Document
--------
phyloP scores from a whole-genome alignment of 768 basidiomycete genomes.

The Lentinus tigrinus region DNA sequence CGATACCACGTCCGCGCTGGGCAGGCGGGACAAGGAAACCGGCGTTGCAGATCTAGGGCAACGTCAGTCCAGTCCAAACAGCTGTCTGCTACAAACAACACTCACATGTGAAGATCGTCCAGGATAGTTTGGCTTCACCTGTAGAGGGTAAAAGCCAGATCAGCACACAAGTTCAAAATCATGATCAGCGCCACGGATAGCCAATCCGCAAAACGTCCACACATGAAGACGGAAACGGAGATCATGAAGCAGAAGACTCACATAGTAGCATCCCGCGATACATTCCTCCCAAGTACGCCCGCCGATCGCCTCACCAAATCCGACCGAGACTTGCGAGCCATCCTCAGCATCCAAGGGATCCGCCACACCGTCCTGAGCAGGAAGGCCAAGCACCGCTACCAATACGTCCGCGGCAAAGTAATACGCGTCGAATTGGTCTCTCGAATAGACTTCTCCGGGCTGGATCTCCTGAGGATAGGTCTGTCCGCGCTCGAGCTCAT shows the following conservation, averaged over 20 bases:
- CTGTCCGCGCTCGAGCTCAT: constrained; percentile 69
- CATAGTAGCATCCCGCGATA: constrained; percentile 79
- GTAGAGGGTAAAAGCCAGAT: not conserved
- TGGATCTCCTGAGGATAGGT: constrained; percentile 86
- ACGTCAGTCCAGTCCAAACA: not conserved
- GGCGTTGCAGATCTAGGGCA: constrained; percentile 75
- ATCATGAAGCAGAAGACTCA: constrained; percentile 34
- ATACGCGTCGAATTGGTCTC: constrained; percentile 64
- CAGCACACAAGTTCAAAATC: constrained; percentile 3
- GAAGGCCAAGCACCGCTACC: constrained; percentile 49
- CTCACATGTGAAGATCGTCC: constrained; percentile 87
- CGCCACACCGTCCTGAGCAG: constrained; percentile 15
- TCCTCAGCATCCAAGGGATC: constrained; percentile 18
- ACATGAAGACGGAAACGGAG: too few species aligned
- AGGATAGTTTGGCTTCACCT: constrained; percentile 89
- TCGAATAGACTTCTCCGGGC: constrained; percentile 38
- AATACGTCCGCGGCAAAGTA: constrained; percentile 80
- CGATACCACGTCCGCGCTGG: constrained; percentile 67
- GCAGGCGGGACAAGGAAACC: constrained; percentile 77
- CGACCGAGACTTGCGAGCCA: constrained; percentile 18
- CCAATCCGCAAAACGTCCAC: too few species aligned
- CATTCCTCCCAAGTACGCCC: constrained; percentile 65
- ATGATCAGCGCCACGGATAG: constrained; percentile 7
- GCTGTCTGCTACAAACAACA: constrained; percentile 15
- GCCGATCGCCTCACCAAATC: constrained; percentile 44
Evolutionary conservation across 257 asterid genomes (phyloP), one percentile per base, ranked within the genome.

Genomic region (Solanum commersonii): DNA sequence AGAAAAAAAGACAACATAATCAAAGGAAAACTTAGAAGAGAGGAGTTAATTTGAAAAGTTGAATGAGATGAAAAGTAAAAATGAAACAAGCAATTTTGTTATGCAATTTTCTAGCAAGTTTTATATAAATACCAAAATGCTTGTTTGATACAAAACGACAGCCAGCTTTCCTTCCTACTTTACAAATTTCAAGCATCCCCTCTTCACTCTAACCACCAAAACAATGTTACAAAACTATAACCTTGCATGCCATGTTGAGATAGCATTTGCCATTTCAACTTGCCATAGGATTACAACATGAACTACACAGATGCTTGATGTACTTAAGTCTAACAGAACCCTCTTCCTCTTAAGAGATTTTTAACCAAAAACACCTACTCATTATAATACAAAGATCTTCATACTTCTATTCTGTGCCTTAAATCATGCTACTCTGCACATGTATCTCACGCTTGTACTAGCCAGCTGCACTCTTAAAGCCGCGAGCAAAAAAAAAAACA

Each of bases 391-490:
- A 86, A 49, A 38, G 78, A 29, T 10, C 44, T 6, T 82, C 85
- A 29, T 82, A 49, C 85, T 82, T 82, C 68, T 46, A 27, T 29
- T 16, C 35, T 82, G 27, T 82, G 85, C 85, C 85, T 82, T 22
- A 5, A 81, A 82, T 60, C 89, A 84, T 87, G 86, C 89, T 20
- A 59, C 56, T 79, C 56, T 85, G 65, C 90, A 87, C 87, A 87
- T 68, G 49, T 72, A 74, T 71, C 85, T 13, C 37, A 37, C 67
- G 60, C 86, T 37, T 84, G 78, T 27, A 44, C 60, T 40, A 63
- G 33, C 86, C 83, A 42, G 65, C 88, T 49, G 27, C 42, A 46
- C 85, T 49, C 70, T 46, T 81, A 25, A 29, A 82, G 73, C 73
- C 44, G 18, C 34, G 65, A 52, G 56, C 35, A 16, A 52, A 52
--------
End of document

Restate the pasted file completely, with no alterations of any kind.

phyloP scores from a whole-genome alignment of 768 basidiomycete genomes.

The Lentinus tigrinus region DNA sequence CGATACCACGTCCGCGCTGGGCAGGCGGGACAAGGAAACCGGCGTTGCAGATCTAGGGCAACGTCAGTCCAGTCCAAACAGCTGTCTGCTACAAACAACACTCACATGTGAAGATCGTCCAGGATAGTTTGGCTTCACCTGTAGAGGGTAAAAGCCAGATCAGCACACAAGTTCAAAATCATGATCAGCGCCACGGATAGCCAATCCGCAAAACGTCCACACATGAAGACGGAAACGGAGATCATGAAGCAGAAGACTCACATAGTAGCATCCCGCGATACATTCCTCCCAAGTACGCCCGCCGATCGCCTCACCAAATCCGACCGAGACTTGCGAGCCATCCTCAGCATCCAAGGGATCCGCCACACCGTCCTGAGCAGGAAGGCCAAGCACCGCTACCAATACGTCCGCGGCAAAGTAATACGCGTCGAATTGGTCTCTCGAATAGACTTCTCCGGGCTGGATCTCCTGAGGATAGGTCTGTCCGCGCTCGAGCTCAT shows the following conservation, averaged over 20 bases:
- CTGTCCGCGCTCGAGCTCAT: constrained; percentile 69
- CATAGTAGCATCCCGCGATA: constrained; percentile 79
- GTAGAGGGTAAAAGCCAGAT: not conserved
- TGGATCTCCTGAGGATAGGT: constrained; percentile 86
- ACGTCAGTCCAGTCCAAACA: not conserved
- GGCGTTGCAGATCTAGGGCA: constrained; percentile 75
- ATCATGAAGCAGAAGACTCA: constrained; percentile 34
- ATACGCGTCGAATTGGTCTC: constrained; percentile 64
- CAGCACACAAGTTCAAAATC: constrained; percentile 3
- GAAGGCCAAGCACCGCTACC: constrained; percentile 49
- CTCACATGTGAAGATCGTCC: constrained; percentile 87
- CGCCACACCGTCCTGAGCAG: constrained; percentile 15
- TCCTCAGCATCCAAGGGATC: constrained; percentile 18
- ACATGAAGACGGAAACGGAG: too few species aligned
- AGGATAGTTTGGCTTCACCT: constrained; percentile 89
- TCGAATAGACTTCTCCGGGC: constrained; percentile 38
- AATACGTCCGCGGCAAAGTA: constrained; percentile 80
- CGATACCACGTCCGCGCTGG: constrained; percentile 67
- GCAGGCGGGACAAGGAAACC: constrained; percentile 77
- CGACCGAGACTTGCGAGCCA: constrained; percentile 18
- CCAATCCGCAAAACGTCCAC: too few species aligned
- CATTCCTCCCAAGTACGCCC: constrained; percentile 65
- ATGATCAGCGCCACGGATAG: constrained; percentile 7
- GCTGTCTGCTACAAACAACA: constrained; percentile 15
- GCCGATCGCCTCACCAAATC: constrained; percentile 44
Evolutionary conservation across 257 asterid genomes (phyloP), one percentile per base, ranked within the genome.

Genomic region (Solanum commersonii): DNA sequence AGAAAAAAAGACAACATAATCAAAGGAAAACTTAGAAGAGAGGAGTTAATTTGAAAAGTTGAATGAGATGAAAAGTAAAAATGAAACAAGCAATTTTGTTATGCAATTTTCTAGCAAGTTTTATATAAATACCAAAATGCTTGTTTGATACAAAACGACAGCCAGCTTTCCTTCCTACTTTACAAATTTCAAGCATCCCCTCTTCACTCTAACCACCAAAACAATGTTACAAAACTATAACCTTGCATGCCATGTTGAGATAGCATTTGCCATTTCAACTTGCCATAGGATTACAACATGAACTACACAGATGCTTGATGTACTTAAGTCTAACAGAACCCTCTTCCTCTTAAGAGATTTTTAACCAAAAACACCTACTCATTATAATACAAAGATCTTCATACTTCTATTCTGTGCCTTAAATCATGCTACTCTGCACATGTATCTCACGCTTGTACTAGCCAGCTGCACTCTTAAAGCCGCGAGCAAAAAAAAAAACA

Each of bases 391-490:
- A 86, A 49, A 38, G 78, A 29, T 10, C 44, T 6, T 82, C 85
- A 29, T 82, A 49, C 85, T 82, T 82, C 68, T 46, A 27, T 29
- T 16, C 35, T 82, G 27, T 82, G 85, C 85, C 85, T 82, T 22
- A 5, A 81, A 82, T 60, C 89, A 84, T 87, G 86, C 89, T 20
- A 59, C 56, T 79, C 56, T 85, G 65, C 90, A 87, C 87, A 87
- T 68, G 49, T 72, A 74, T 71, C 85, T 13, C 37, A 37, C 67
- G 60, C 86, T 37, T 84, G 78, T 27, A 44, C 60, T 40, A 63
- G 33, C 86, C 83, A 42, G 65, C 88, T 49, G 27, C 42, A 46
- C 85, T 49, C 70, T 46, T 81, A 25, A 29, A 82, G 73, C 73
- C 44, G 18, C 34, G 65, A 52, G 56, C 35, A 16, A 52, A 52